Germany presses on despite taxing problems
Germany’s new market for real estate investment trusts (REITs) should emerge as planned from January 2006, despite fresh worries over tax issues related to the introduction of REITs, German real estate experts say.
“I have good contacts at the federal finance
ministry. And from what I am told, there is still at least a 75% chance that REITs will be launched early next year,” said Thomas Busching,
international partner at the Frankfurt law firm Haarmann Hemmelrath.
To settle the tax issues, the chief barrier to
creating German REITs, finance officials from the federal and state governments created a special taskforce last January.
Until recently, it appeared that the taskforce was making progress. For example, it agreed that the tax rate for the creation of REITs from property should be 20%, or half the current 40% rate applied to earnings on commercial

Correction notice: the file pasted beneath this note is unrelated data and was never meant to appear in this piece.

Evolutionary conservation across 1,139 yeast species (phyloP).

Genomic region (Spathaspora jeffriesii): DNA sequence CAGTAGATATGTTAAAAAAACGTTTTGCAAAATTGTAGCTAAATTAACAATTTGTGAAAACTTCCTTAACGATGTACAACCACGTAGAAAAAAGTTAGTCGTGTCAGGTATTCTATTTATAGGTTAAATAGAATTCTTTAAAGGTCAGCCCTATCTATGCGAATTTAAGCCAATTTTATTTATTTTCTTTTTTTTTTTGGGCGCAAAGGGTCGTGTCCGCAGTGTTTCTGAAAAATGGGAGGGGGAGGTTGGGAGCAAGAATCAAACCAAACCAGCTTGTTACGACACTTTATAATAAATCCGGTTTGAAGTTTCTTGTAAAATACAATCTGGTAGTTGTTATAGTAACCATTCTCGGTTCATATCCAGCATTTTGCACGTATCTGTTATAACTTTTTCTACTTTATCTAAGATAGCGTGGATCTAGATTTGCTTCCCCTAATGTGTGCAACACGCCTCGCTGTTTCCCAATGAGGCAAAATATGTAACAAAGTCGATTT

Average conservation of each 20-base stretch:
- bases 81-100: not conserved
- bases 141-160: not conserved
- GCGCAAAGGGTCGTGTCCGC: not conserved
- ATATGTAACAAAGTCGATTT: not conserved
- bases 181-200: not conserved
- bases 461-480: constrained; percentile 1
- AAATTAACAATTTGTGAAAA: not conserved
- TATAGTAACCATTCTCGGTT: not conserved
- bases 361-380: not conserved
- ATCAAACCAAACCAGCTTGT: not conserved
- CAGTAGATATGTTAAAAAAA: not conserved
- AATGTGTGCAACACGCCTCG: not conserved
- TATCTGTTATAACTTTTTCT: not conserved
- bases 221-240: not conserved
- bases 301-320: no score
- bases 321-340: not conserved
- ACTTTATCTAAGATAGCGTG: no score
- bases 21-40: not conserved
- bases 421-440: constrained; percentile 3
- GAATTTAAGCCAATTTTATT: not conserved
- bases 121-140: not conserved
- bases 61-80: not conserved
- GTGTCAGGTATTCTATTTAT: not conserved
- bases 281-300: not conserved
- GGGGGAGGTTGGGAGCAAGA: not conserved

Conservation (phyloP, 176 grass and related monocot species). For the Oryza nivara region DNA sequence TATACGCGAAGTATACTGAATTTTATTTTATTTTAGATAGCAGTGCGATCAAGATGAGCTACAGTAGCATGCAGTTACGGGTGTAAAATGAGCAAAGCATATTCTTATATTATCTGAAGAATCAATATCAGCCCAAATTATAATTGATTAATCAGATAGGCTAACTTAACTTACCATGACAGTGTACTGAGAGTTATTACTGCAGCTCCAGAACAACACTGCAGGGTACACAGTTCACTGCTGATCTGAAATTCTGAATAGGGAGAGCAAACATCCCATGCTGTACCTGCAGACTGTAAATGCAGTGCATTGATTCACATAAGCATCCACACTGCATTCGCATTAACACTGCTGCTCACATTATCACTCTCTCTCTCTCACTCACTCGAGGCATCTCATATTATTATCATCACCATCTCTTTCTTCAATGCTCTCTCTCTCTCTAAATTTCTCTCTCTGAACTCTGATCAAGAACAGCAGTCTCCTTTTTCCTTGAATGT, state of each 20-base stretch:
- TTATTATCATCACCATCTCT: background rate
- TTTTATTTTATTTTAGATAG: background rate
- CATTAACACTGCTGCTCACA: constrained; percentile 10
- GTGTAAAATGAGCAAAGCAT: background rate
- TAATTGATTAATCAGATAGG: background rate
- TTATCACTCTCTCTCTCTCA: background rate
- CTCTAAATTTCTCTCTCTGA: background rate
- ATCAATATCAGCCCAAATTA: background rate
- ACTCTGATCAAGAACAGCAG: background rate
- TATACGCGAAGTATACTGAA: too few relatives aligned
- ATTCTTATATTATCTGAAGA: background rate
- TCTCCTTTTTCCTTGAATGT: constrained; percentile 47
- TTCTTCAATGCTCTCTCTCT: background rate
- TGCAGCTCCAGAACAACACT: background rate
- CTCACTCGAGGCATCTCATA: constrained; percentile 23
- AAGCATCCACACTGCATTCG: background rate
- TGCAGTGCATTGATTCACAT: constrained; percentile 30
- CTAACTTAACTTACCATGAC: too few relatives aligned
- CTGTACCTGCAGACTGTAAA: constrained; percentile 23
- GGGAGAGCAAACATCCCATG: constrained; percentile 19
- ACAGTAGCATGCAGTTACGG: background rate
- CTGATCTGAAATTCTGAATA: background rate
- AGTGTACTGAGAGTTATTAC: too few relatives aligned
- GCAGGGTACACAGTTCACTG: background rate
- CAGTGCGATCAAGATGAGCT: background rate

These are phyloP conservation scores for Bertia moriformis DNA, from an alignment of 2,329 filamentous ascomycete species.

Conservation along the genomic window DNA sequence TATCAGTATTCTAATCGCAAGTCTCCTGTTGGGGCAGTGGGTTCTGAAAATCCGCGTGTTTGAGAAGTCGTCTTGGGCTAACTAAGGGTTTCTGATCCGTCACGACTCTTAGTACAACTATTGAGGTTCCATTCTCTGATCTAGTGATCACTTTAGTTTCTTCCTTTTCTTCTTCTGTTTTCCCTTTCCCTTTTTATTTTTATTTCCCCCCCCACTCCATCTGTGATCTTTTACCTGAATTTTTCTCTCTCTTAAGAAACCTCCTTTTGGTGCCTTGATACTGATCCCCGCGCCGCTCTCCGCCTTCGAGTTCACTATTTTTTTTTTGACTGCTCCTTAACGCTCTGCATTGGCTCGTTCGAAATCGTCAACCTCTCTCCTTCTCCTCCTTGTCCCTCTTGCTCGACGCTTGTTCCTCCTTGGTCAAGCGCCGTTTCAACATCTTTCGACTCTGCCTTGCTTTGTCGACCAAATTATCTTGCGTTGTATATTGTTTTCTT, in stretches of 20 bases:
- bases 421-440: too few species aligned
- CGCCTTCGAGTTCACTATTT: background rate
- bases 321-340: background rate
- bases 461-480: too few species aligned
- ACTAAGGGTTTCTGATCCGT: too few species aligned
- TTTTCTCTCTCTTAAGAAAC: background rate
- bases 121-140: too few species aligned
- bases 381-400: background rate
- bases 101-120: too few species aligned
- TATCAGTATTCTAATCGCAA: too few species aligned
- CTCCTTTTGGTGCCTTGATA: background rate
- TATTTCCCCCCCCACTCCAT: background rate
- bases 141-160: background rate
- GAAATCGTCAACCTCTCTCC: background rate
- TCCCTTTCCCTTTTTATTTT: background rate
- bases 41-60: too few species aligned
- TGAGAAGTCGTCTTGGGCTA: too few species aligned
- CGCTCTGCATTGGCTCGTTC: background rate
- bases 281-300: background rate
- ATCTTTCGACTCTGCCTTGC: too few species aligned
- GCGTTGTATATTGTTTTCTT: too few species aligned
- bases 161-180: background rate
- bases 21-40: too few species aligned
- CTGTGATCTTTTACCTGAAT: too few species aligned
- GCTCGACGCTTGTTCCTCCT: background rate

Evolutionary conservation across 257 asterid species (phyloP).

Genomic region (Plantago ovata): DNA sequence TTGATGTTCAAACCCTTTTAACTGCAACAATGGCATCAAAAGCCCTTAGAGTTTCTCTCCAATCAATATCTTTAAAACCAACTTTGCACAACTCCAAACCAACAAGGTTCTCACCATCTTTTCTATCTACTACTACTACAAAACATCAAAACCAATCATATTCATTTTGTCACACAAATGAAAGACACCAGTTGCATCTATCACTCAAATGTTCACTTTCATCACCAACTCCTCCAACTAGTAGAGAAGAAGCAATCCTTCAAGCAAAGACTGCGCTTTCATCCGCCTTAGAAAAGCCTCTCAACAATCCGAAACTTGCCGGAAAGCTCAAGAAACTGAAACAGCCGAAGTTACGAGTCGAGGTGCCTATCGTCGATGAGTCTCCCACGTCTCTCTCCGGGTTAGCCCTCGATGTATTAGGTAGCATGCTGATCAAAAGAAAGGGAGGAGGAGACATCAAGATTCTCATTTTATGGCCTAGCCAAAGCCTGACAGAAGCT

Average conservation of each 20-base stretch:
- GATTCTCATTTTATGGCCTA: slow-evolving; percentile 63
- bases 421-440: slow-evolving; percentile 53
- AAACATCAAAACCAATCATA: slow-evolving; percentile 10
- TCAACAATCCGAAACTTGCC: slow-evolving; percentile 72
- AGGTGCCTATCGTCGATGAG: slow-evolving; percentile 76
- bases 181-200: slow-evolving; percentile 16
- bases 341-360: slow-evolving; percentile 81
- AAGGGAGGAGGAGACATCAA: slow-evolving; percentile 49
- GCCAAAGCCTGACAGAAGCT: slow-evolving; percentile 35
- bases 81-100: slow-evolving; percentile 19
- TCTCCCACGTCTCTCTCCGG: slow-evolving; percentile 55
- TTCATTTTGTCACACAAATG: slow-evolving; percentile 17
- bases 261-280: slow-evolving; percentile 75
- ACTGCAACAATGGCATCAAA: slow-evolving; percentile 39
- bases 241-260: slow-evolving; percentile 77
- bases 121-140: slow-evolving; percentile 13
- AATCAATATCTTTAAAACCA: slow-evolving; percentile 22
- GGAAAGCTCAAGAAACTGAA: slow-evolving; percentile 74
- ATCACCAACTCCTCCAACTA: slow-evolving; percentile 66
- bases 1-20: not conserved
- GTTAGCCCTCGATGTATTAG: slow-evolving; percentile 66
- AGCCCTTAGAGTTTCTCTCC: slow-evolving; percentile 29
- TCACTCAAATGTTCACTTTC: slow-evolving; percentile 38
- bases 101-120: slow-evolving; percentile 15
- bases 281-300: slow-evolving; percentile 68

However, this progress was cast into doubt last month by Karl Diller, deputy finance minister. Diller said in an interview that it was “an uphill struggle” in convincing lawmakers that REITs would not cause any tax shortfalls, adding that, hence, the launch of REITs might be postponed.
Real estate sources in Frankfurt say the main sticking point now is the level of capital gains tax for foreign investors. France charges foreign investors in its REITs a reduced tax of 10% to avoid the effect of double taxation.
But some in the taskforce are calling for a capital gains tax of twice that to guard against tax shortfalls. In the eyes of foreign investors, such a rate might harm the attractiveness of German REITs vis à vis those in France and the UK, which is set to create its own REIT market in mid-2006.
For that reason, Busching does not expect
German lawmakers to set the rate at 20%. “Yet if they do, even that will, on some level, be acceptable,” he said.
Heiko Beck, chief counsel at German real estate fund provider DekaBank, agrees: “Provided that the tax rate is not too high, German REITs will be attractive because of the enormity of the country’s property industry.”
Moreover, the financial community lobby IFD dismisses lawmakers’ concerns about tax shortfalls. It estimates that in the long term, governments would actually collect e8.2bn in additional revenue due to the invigorating effect REITs would have on the German real estate market. That market, according to IFD, has the potential to grow to e127bn by 2010.